Sangeeta, Ramesh, Asha. Those are names of children whose lives were restored thanks to the efforts of global mental health expert Brandon Kohrt, MD, PhD, RESD ’13, associate professor of psychiatry and behavioral sciences at the George Washington University (GW) School of Medicine and Health Sciences (SMHS).
Kohrt shared their stories during his installment as the Charles and Sonia Akman Professor in Global Psychiatry, and they reflect the positive impact he has made on global mental health care.
“We are all part of the George Washington University because of the dedication to improving the quality of the human experience and to reducing human suffering through research, education, and service,” Kohrt said. “I am deeply grateful … for the opportunity to pursue this mission to its fullest extent.”
The endowed fund was made in memory of the parents of Leonard C. Akman, MD ’43, a pioneer in heart transplantation and cardiac catheterization and cousin to Jeffrey S. Akman, MD ’81, RESD ’85, vice president for health affairs, Walter A. Bloedorn Professor of Administrative Medicine, and dean of SMHS.
When Leonard Akman passed away, he left SMHS a $3.2 million gift to support a variety of initiatives, the choosing of which he left to his cousin. “[Leonard] was not really well known to me until 1977, when he showed up at our home to give me the microscope that I would need to begin medical school, that special gift … would symbolize the beginning of a special relationship that Leonard and I would have with GW and as medical school alumni,” Akman said.
Akman also remarked on the importance of the installation for his family, refugees who fled Russia and came to the United States in the late-1800s to escape anti-Jewish rioting in that country. “What is the experience of the refugee, traumatically uprooted from one’s life, family, and belongings? What is the experience of these individuals and families who arrive in a new country or continent that might accept them or not,” Akman asked.
He added that under the leadership of James L. Griffith, MD, chair of the Department of Psychiatry and Behavioral Sciences and Leon M. Yochelson Professor of Psychiatry at SMHS, the GW Department of Psychiatry and Behavioral Sciences is a leader in addressing such issues and “creating a psychiatric workforce skilled in dealing with these challenges and treating their consequences.” That workforce now incudes Kohrt, whom Akman helped to recruit to GW.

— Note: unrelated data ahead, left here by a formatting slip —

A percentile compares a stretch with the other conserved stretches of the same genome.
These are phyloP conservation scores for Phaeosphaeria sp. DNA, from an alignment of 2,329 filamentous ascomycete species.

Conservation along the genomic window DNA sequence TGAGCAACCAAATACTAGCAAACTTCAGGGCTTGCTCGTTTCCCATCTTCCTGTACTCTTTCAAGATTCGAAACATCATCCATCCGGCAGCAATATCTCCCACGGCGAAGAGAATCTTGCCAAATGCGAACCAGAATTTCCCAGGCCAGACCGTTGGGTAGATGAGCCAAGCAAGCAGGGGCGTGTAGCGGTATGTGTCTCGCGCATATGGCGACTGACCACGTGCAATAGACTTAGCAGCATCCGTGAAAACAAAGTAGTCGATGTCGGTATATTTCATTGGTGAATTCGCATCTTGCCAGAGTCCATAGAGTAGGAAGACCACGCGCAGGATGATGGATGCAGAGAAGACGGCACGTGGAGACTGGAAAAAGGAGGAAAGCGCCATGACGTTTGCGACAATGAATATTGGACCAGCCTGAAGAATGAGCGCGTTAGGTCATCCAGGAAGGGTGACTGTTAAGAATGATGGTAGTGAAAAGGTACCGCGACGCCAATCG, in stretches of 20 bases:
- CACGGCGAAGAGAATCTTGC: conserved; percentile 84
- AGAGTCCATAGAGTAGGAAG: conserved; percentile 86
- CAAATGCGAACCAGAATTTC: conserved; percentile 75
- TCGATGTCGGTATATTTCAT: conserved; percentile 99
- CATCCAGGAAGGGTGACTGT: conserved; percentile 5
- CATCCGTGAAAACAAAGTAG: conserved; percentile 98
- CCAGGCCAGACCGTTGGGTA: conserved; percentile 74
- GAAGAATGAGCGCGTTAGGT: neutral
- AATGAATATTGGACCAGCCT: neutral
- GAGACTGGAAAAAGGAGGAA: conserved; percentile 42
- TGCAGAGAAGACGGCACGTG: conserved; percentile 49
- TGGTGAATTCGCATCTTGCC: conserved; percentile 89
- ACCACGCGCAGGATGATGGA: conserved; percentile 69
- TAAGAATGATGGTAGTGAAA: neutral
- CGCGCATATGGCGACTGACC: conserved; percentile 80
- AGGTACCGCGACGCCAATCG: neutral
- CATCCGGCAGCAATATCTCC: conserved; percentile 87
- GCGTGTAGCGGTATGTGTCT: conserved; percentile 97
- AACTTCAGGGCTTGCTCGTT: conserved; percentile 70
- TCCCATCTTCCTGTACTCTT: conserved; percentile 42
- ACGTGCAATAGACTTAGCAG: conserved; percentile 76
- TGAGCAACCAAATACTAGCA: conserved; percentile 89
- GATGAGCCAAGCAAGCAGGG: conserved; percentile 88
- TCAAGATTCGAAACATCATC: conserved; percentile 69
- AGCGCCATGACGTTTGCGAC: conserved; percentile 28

In addition to Akman’s remarks, GW President Thomas LeBlanc spoke about the tradition and importance of endowed professorships, adding that Kohrt “is a worthy recipient of this great honor.”
Forrest Maltzman, provost and executive vice president for academic affairs at GW, echoed those words, telling those gathered for the ceremony about the groundbreaking work of the internationally recognized global mental health expert.
Kohrt has worked on mental health in Nepal since 1996, and as an adviser to the Transcultural Psychosocial Organization in Nepal since 2006. He also has collaborated with The Carter Center Mental Health Program in Liberia since 2010 and has investigated the mental health consequences of and designed inventions for child soldiers and earthquake survivors in Nepal.
In addition, Kohrt collaborated on the development of a Nepali school-based youth suicide prevention program. And, in Liberia, Kohrt designed programs to reduce stigma among youth and adults affected by mental illness, political violence, and the Ebola outbreak. “He has worked in South Africa, Ethiopia, Mongolia, Haiti, and India, and has published more than 130 peer-reviewed articles,” Maltzman said. “He is changing the world, and he is never sleeping.”
Griffith, also spoke during the ceremony, remarking on Kohrt’s strong relationship with the country of Nepal and his drive to help relieve human suffering in some of the poorest countries in the world.
There has never been a more timely moment than now, Kohrt told those in attendance, to address global mental health.
“[T]he need is overwhelming,” he said. “There are 65 million refugees, more than at any other time since World War II; there are 100 million people affected by humanitarian disasters … the physical consequences of humanitarian emergencies are inseparable from the mental health consequences.”
Kohrt told the story of a young Nepali woman named Sangeeta. As a poverty-stricken member of a low caste, Sangeeta felt overwhelmed by the issues surrounding her and began to consider suicide. However, through the help of a primary care worker and a psychosocial counselor, Sangeeta was diagnosed with depression and, through treatment, began to recover.
“We noticed how motivated she was and wanted to recruit her for a capacity building program,” Kohrt said. “Now, Sangeeta, a female from a low caste family and a person with mental illness, stands up proudly in front of primary care workers to train them on mental health. This would be unheard of without access to mental health services. Sangeeta’s now assuring the successful dissemination of mental health care to others like her.”
Kohrt also extended gratitude to the Akman family for the opportunity to commit further to this work.
“I hope I can honor the memory of Leonard and his parents, Charles and Sonia, through this endeavor. I’m committed to assuring that people like Sangeeta, who don’t have access to resources here, can get similar opportunities by empowering their health workers and communities to give them care they need.”